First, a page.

Amazon EC2: Virtual Hardware as a Service

I’m not sure how I missed this, or how long it’s been available, but as the next logical step after their “storage as a service” S3 solution, Amazon has come out with with the Elastic Compute Cloud (EC2). Essentially this combines server virtualization (which if you’ve worked with me, or heard me talk about work, you know I’m all about lately) with the massive server farms at Amazon via an ever-expanding web service system. Basically you build or choose virtual machine images and run them on an arbitrary number of virtual servers at Amazon. It’s “dedicated server” hardware co-location without the hardware. The idea is you can create an entire “data center” by interconnecting these images–for example, running several web servers, against a couple of database servers. And if you need to double the size of your data center, it’s a batch copy to invoke more servers–just pay for the “instance hours” you use. This is heady, brain-baking stuff. They even have a pre-built Window 2003 Server image running under Fedora Core 6 via Qemu (itself a virtualization environment). Hey, wasn’t I just talking about turtles all the way down?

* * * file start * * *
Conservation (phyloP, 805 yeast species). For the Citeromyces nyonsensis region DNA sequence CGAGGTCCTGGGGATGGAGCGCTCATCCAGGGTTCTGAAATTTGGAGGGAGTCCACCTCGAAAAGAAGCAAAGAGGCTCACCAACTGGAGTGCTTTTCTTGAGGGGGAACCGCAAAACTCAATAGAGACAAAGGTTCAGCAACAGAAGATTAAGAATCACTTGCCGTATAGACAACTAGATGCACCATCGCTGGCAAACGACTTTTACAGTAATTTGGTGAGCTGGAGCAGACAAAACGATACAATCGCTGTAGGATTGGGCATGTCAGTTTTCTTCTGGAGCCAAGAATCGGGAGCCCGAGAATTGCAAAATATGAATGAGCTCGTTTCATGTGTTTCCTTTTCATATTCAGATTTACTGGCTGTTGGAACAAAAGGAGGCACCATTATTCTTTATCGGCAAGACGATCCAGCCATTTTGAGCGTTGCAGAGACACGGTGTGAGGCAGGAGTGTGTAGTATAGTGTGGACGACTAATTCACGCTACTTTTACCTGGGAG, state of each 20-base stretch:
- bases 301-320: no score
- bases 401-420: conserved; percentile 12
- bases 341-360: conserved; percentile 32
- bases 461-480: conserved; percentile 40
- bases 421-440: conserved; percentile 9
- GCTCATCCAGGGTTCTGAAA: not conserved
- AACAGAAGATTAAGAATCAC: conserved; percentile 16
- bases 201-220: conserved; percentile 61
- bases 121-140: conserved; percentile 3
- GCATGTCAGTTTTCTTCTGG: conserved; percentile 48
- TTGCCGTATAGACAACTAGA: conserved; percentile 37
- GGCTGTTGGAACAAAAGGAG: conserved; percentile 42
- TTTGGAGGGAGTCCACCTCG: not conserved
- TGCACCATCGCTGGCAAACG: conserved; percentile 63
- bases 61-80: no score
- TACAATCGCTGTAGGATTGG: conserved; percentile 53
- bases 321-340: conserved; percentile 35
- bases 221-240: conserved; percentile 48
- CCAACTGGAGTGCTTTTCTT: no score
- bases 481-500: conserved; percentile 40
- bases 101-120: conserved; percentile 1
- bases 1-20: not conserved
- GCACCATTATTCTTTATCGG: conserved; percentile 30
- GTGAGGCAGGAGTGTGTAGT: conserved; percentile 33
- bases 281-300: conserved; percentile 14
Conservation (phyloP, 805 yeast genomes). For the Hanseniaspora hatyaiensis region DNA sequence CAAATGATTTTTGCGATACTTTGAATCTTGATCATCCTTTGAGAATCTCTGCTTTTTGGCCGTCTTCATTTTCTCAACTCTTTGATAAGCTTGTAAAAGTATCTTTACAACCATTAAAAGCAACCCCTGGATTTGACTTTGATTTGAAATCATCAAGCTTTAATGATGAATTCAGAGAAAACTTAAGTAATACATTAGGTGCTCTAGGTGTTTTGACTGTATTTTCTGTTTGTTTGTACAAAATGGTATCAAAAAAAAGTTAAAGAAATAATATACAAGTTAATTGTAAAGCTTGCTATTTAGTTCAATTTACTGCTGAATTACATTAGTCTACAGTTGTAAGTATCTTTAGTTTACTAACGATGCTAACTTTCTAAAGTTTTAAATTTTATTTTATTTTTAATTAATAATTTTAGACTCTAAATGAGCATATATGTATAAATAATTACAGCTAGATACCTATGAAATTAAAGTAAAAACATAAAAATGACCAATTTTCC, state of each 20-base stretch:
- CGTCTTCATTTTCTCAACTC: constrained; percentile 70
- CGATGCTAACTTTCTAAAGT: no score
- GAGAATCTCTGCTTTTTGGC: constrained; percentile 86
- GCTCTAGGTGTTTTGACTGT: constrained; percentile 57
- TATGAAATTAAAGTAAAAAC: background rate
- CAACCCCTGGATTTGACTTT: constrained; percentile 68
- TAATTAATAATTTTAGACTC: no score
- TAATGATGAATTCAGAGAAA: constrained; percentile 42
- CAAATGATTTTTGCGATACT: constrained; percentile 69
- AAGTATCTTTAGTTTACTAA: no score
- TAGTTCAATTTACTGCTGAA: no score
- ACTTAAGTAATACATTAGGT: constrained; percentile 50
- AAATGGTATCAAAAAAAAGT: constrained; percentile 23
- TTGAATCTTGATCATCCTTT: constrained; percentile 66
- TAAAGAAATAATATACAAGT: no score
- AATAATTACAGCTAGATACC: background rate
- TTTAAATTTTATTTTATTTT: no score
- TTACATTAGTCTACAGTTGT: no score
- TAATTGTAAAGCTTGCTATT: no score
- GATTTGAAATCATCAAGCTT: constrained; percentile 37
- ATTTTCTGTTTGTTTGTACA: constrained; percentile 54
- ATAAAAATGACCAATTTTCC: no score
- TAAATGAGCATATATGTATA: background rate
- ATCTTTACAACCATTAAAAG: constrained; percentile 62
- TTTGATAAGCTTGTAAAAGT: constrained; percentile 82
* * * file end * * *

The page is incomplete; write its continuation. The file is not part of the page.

So, how much does all this cost? The short answer is, you pay for the flexibility–it’s more than root access co-lo for a single-server setup. The long answer is, to run a web server, it’s about $100/month (1 CPU @$73 + 160GB storage @$24), plus bandwidth (where you can really get killed). Compare this to, say, the $100/month root server plan over at 1and1, which comes with two terabytes of transfer (maybe… many ISPs will throttle or boot you if it even looks like you’ll approach the max on your plan). All things being equal, that transfer would cost you an extra $300 at EC2.

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